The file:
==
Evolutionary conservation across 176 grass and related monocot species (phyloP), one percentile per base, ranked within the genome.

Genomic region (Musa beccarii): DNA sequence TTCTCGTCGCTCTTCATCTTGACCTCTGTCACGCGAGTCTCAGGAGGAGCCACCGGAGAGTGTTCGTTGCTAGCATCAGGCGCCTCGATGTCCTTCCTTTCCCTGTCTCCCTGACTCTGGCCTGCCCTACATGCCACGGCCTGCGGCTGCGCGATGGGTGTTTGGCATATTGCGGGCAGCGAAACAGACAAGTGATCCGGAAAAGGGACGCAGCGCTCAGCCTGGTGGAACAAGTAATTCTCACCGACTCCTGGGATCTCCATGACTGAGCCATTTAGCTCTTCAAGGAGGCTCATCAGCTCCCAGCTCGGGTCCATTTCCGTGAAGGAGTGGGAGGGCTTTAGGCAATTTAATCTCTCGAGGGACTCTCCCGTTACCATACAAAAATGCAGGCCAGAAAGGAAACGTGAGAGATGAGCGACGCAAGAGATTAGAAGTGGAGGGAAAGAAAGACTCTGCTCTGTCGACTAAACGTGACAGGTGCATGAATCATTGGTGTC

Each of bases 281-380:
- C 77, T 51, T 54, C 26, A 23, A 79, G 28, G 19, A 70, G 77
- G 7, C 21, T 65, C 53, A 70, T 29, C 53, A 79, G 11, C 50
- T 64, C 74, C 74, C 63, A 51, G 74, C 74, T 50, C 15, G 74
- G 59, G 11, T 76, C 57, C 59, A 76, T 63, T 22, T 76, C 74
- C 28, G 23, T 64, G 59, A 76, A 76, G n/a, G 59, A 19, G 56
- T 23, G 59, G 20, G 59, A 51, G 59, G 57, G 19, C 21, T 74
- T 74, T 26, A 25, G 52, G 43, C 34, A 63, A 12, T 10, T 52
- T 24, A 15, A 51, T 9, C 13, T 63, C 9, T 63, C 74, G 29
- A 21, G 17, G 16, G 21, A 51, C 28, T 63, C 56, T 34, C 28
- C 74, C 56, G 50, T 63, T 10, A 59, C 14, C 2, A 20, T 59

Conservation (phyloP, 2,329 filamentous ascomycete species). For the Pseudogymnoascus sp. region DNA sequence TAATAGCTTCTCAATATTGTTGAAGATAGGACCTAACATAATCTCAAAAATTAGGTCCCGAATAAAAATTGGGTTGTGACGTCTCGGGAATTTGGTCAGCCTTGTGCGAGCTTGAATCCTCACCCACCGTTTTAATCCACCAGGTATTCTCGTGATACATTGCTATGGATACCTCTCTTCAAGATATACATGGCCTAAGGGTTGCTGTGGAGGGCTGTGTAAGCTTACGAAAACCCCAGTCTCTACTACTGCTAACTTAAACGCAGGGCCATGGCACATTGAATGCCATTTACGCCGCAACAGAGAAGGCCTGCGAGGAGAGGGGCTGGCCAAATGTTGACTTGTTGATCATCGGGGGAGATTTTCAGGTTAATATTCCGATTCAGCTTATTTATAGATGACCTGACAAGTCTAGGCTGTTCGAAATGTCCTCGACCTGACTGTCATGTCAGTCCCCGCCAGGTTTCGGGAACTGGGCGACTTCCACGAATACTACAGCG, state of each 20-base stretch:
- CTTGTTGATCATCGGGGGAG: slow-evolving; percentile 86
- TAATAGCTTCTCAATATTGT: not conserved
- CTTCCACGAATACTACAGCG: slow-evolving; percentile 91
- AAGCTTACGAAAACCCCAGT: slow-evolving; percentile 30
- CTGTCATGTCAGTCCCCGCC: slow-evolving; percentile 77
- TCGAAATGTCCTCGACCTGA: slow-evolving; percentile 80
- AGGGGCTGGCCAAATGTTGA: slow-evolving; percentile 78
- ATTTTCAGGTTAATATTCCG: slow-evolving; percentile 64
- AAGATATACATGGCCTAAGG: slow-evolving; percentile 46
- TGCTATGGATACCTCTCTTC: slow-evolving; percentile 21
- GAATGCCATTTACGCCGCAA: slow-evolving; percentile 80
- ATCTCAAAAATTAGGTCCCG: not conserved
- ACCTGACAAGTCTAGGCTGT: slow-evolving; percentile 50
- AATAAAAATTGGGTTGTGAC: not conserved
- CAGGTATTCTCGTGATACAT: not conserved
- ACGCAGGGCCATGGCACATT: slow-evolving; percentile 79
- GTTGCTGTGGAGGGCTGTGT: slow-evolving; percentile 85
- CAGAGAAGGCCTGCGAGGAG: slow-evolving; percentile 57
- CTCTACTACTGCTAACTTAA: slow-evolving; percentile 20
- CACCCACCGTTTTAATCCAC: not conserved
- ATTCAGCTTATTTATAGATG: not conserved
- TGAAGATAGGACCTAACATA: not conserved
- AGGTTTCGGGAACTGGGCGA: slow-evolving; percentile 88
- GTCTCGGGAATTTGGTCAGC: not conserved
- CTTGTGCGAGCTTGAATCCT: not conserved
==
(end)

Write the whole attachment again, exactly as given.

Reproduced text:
Evolutionary conservation across 176 grass and related monocot species (phyloP), one percentile per base, ranked within the genome.

Genomic region (Musa beccarii): DNA sequence TTCTCGTCGCTCTTCATCTTGACCTCTGTCACGCGAGTCTCAGGAGGAGCCACCGGAGAGTGTTCGTTGCTAGCATCAGGCGCCTCGATGTCCTTCCTTTCCCTGTCTCCCTGACTCTGGCCTGCCCTACATGCCACGGCCTGCGGCTGCGCGATGGGTGTTTGGCATATTGCGGGCAGCGAAACAGACAAGTGATCCGGAAAAGGGACGCAGCGCTCAGCCTGGTGGAACAAGTAATTCTCACCGACTCCTGGGATCTCCATGACTGAGCCATTTAGCTCTTCAAGGAGGCTCATCAGCTCCCAGCTCGGGTCCATTTCCGTGAAGGAGTGGGAGGGCTTTAGGCAATTTAATCTCTCGAGGGACTCTCCCGTTACCATACAAAAATGCAGGCCAGAAAGGAAACGTGAGAGATGAGCGACGCAAGAGATTAGAAGTGGAGGGAAAGAAAGACTCTGCTCTGTCGACTAAACGTGACAGGTGCATGAATCATTGGTGTC

Each of bases 281-380:
- C 77, T 51, T 54, C 26, A 23, A 79, G 28, G 19, A 70, G 77
- G 7, C 21, T 65, C 53, A 70, T 29, C 53, A 79, G 11, C 50
- T 64, C 74, C 74, C 63, A 51, G 74, C 74, T 50, C 15, G 74
- G 59, G 11, T 76, C 57, C 59, A 76, T 63, T 22, T 76, C 74
- C 28, G 23, T 64, G 59, A 76, A 76, G n/a, G 59, A 19, G 56
- T 23, G 59, G 20, G 59, A 51, G 59, G 57, G 19, C 21, T 74
- T 74, T 26, A 25, G 52, G 43, C 34, A 63, A 12, T 10, T 52
- T 24, A 15, A 51, T 9, C 13, T 63, C 9, T 63, C 74, G 29
- A 21, G 17, G 16, G 21, A 51, C 28, T 63, C 56, T 34, C 28
- C 74, C 56, G 50, T 63, T 10, A 59, C 14, C 2, A 20, T 59

Conservation (phyloP, 2,329 filamentous ascomycete species). For the Pseudogymnoascus sp. region DNA sequence TAATAGCTTCTCAATATTGTTGAAGATAGGACCTAACATAATCTCAAAAATTAGGTCCCGAATAAAAATTGGGTTGTGACGTCTCGGGAATTTGGTCAGCCTTGTGCGAGCTTGAATCCTCACCCACCGTTTTAATCCACCAGGTATTCTCGTGATACATTGCTATGGATACCTCTCTTCAAGATATACATGGCCTAAGGGTTGCTGTGGAGGGCTGTGTAAGCTTACGAAAACCCCAGTCTCTACTACTGCTAACTTAAACGCAGGGCCATGGCACATTGAATGCCATTTACGCCGCAACAGAGAAGGCCTGCGAGGAGAGGGGCTGGCCAAATGTTGACTTGTTGATCATCGGGGGAGATTTTCAGGTTAATATTCCGATTCAGCTTATTTATAGATGACCTGACAAGTCTAGGCTGTTCGAAATGTCCTCGACCTGACTGTCATGTCAGTCCCCGCCAGGTTTCGGGAACTGGGCGACTTCCACGAATACTACAGCG, state of each 20-base stretch:
- CTTGTTGATCATCGGGGGAG: slow-evolving; percentile 86
- TAATAGCTTCTCAATATTGT: not conserved
- CTTCCACGAATACTACAGCG: slow-evolving; percentile 91
- AAGCTTACGAAAACCCCAGT: slow-evolving; percentile 30
- CTGTCATGTCAGTCCCCGCC: slow-evolving; percentile 77
- TCGAAATGTCCTCGACCTGA: slow-evolving; percentile 80
- AGGGGCTGGCCAAATGTTGA: slow-evolving; percentile 78
- ATTTTCAGGTTAATATTCCG: slow-evolving; percentile 64
- AAGATATACATGGCCTAAGG: slow-evolving; percentile 46
- TGCTATGGATACCTCTCTTC: slow-evolving; percentile 21
- GAATGCCATTTACGCCGCAA: slow-evolving; percentile 80
- ATCTCAAAAATTAGGTCCCG: not conserved
- ACCTGACAAGTCTAGGCTGT: slow-evolving; percentile 50
- AATAAAAATTGGGTTGTGAC: not conserved
- CAGGTATTCTCGTGATACAT: not conserved
- ACGCAGGGCCATGGCACATT: slow-evolving; percentile 79
- GTTGCTGTGGAGGGCTGTGT: slow-evolving; percentile 85
- CAGAGAAGGCCTGCGAGGAG: slow-evolving; percentile 57
- CTCTACTACTGCTAACTTAA: slow-evolving; percentile 20
- CACCCACCGTTTTAATCCAC: not conserved
- ATTCAGCTTATTTATAGATG: not conserved
- TGAAGATAGGACCTAACATA: not conserved
- AGGTTTCGGGAACTGGGCGA: slow-evolving; percentile 88
- GTCTCGGGAATTTGGTCAGC: not conserved
- CTTGTGCGAGCTTGAATCCT: not conserved